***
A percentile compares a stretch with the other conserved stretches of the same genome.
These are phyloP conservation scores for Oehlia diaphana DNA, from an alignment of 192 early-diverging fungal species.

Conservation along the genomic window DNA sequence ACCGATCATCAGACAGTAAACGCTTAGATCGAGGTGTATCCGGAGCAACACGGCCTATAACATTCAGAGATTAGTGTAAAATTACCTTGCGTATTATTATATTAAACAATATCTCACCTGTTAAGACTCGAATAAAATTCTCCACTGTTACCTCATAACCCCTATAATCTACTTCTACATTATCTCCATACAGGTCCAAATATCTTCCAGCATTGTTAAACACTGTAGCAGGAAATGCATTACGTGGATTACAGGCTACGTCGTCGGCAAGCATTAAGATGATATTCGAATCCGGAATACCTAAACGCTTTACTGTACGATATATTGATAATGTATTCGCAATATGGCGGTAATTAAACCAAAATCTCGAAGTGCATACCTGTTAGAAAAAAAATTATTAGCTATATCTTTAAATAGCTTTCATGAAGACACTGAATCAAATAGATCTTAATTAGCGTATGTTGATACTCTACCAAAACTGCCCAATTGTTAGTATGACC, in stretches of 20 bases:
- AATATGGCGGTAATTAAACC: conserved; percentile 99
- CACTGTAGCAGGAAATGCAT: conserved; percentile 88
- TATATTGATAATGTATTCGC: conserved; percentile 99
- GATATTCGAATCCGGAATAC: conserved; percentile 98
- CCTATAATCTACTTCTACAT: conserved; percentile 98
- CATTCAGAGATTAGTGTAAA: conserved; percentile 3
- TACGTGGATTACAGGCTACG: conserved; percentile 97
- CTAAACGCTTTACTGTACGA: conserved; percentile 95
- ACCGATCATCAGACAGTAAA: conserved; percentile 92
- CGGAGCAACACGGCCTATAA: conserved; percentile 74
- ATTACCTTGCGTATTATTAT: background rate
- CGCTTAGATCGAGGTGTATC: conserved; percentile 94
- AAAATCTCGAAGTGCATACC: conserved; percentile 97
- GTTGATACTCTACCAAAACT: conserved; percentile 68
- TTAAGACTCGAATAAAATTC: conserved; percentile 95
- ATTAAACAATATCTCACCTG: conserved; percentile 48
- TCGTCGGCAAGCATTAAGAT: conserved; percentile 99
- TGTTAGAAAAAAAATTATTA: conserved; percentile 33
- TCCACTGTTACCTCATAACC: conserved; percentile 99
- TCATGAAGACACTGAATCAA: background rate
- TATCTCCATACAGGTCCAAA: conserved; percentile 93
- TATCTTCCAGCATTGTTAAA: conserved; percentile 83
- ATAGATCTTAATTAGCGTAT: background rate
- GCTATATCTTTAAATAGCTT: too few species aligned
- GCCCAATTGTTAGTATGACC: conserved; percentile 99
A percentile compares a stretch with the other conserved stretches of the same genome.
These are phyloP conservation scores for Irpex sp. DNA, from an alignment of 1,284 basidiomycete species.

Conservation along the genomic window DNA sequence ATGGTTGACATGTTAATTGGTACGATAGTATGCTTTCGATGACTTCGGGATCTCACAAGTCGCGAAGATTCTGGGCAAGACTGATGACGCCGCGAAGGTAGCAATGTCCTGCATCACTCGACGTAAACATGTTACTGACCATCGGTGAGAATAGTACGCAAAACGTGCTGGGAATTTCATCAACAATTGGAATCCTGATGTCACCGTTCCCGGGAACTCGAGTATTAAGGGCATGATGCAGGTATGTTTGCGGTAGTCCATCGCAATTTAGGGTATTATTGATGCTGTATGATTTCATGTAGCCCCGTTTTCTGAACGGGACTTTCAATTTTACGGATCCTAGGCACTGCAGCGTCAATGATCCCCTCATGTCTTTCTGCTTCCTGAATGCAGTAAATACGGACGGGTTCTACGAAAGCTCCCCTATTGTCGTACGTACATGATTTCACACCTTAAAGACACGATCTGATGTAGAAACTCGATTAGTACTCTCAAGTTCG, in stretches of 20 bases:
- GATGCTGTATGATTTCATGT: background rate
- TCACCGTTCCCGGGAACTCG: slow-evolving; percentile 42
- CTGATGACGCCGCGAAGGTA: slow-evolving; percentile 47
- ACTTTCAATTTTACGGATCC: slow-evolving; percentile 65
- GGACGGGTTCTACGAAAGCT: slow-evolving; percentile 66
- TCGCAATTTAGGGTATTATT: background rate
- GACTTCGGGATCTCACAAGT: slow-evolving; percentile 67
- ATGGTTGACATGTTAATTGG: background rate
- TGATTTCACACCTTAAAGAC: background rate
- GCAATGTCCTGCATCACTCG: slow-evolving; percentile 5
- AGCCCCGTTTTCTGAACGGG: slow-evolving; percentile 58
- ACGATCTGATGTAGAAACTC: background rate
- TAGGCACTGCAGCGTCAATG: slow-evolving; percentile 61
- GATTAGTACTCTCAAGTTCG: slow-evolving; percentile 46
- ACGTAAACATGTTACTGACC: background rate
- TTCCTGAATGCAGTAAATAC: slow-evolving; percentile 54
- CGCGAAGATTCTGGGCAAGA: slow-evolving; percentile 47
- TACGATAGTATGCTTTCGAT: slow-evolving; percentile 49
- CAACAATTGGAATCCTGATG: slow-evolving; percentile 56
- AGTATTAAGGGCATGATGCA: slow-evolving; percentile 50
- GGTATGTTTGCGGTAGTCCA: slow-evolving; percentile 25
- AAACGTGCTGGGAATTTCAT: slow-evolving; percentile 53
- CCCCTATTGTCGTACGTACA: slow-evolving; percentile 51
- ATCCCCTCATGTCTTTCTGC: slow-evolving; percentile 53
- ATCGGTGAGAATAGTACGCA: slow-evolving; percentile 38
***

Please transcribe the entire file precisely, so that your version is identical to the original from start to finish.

A percentile compares a stretch with the other conserved stretches of the same genome.
These are phyloP conservation scores for Oehlia diaphana DNA, from an alignment of 192 early-diverging fungal species.

Conservation along the genomic window DNA sequence ACCGATCATCAGACAGTAAACGCTTAGATCGAGGTGTATCCGGAGCAACACGGCCTATAACATTCAGAGATTAGTGTAAAATTACCTTGCGTATTATTATATTAAACAATATCTCACCTGTTAAGACTCGAATAAAATTCTCCACTGTTACCTCATAACCCCTATAATCTACTTCTACATTATCTCCATACAGGTCCAAATATCTTCCAGCATTGTTAAACACTGTAGCAGGAAATGCATTACGTGGATTACAGGCTACGTCGTCGGCAAGCATTAAGATGATATTCGAATCCGGAATACCTAAACGCTTTACTGTACGATATATTGATAATGTATTCGCAATATGGCGGTAATTAAACCAAAATCTCGAAGTGCATACCTGTTAGAAAAAAAATTATTAGCTATATCTTTAAATAGCTTTCATGAAGACACTGAATCAAATAGATCTTAATTAGCGTATGTTGATACTCTACCAAAACTGCCCAATTGTTAGTATGACC, in stretches of 20 bases:
- AATATGGCGGTAATTAAACC: conserved; percentile 99
- CACTGTAGCAGGAAATGCAT: conserved; percentile 88
- TATATTGATAATGTATTCGC: conserved; percentile 99
- GATATTCGAATCCGGAATAC: conserved; percentile 98
- CCTATAATCTACTTCTACAT: conserved; percentile 98
- CATTCAGAGATTAGTGTAAA: conserved; percentile 3
- TACGTGGATTACAGGCTACG: conserved; percentile 97
- CTAAACGCTTTACTGTACGA: conserved; percentile 95
- ACCGATCATCAGACAGTAAA: conserved; percentile 92
- CGGAGCAACACGGCCTATAA: conserved; percentile 74
- ATTACCTTGCGTATTATTAT: background rate
- CGCTTAGATCGAGGTGTATC: conserved; percentile 94
- AAAATCTCGAAGTGCATACC: conserved; percentile 97
- GTTGATACTCTACCAAAACT: conserved; percentile 68
- TTAAGACTCGAATAAAATTC: conserved; percentile 95
- ATTAAACAATATCTCACCTG: conserved; percentile 48
- TCGTCGGCAAGCATTAAGAT: conserved; percentile 99
- TGTTAGAAAAAAAATTATTA: conserved; percentile 33
- TCCACTGTTACCTCATAACC: conserved; percentile 99
- TCATGAAGACACTGAATCAA: background rate
- TATCTCCATACAGGTCCAAA: conserved; percentile 93
- TATCTTCCAGCATTGTTAAA: conserved; percentile 83
- ATAGATCTTAATTAGCGTAT: background rate
- GCTATATCTTTAAATAGCTT: too few species aligned
- GCCCAATTGTTAGTATGACC: conserved; percentile 99
A percentile compares a stretch with the other conserved stretches of the same genome.
These are phyloP conservation scores for Irpex sp. DNA, from an alignment of 1,284 basidiomycete species.

Conservation along the genomic window DNA sequence ATGGTTGACATGTTAATTGGTACGATAGTATGCTTTCGATGACTTCGGGATCTCACAAGTCGCGAAGATTCTGGGCAAGACTGATGACGCCGCGAAGGTAGCAATGTCCTGCATCACTCGACGTAAACATGTTACTGACCATCGGTGAGAATAGTACGCAAAACGTGCTGGGAATTTCATCAACAATTGGAATCCTGATGTCACCGTTCCCGGGAACTCGAGTATTAAGGGCATGATGCAGGTATGTTTGCGGTAGTCCATCGCAATTTAGGGTATTATTGATGCTGTATGATTTCATGTAGCCCCGTTTTCTGAACGGGACTTTCAATTTTACGGATCCTAGGCACTGCAGCGTCAATGATCCCCTCATGTCTTTCTGCTTCCTGAATGCAGTAAATACGGACGGGTTCTACGAAAGCTCCCCTATTGTCGTACGTACATGATTTCACACCTTAAAGACACGATCTGATGTAGAAACTCGATTAGTACTCTCAAGTTCG, in stretches of 20 bases:
- GATGCTGTATGATTTCATGT: background rate
- TCACCGTTCCCGGGAACTCG: slow-evolving; percentile 42
- CTGATGACGCCGCGAAGGTA: slow-evolving; percentile 47
- ACTTTCAATTTTACGGATCC: slow-evolving; percentile 65
- GGACGGGTTCTACGAAAGCT: slow-evolving; percentile 66
- TCGCAATTTAGGGTATTATT: background rate
- GACTTCGGGATCTCACAAGT: slow-evolving; percentile 67
- ATGGTTGACATGTTAATTGG: background rate
- TGATTTCACACCTTAAAGAC: background rate
- GCAATGTCCTGCATCACTCG: slow-evolving; percentile 5
- AGCCCCGTTTTCTGAACGGG: slow-evolving; percentile 58
- ACGATCTGATGTAGAAACTC: background rate
- TAGGCACTGCAGCGTCAATG: slow-evolving; percentile 61
- GATTAGTACTCTCAAGTTCG: slow-evolving; percentile 46
- ACGTAAACATGTTACTGACC: background rate
- TTCCTGAATGCAGTAAATAC: slow-evolving; percentile 54
- CGCGAAGATTCTGGGCAAGA: slow-evolving; percentile 47
- TACGATAGTATGCTTTCGAT: slow-evolving; percentile 49
- CAACAATTGGAATCCTGATG: slow-evolving; percentile 56
- AGTATTAAGGGCATGATGCA: slow-evolving; percentile 50
- GGTATGTTTGCGGTAGTCCA: slow-evolving; percentile 25
- AAACGTGCTGGGAATTTCAT: slow-evolving; percentile 53
- CCCCTATTGTCGTACGTACA: slow-evolving; percentile 51
- ATCCCCTCATGTCTTTCTGC: slow-evolving; percentile 53
- ATCGGTGAGAATAGTACGCA: slow-evolving; percentile 38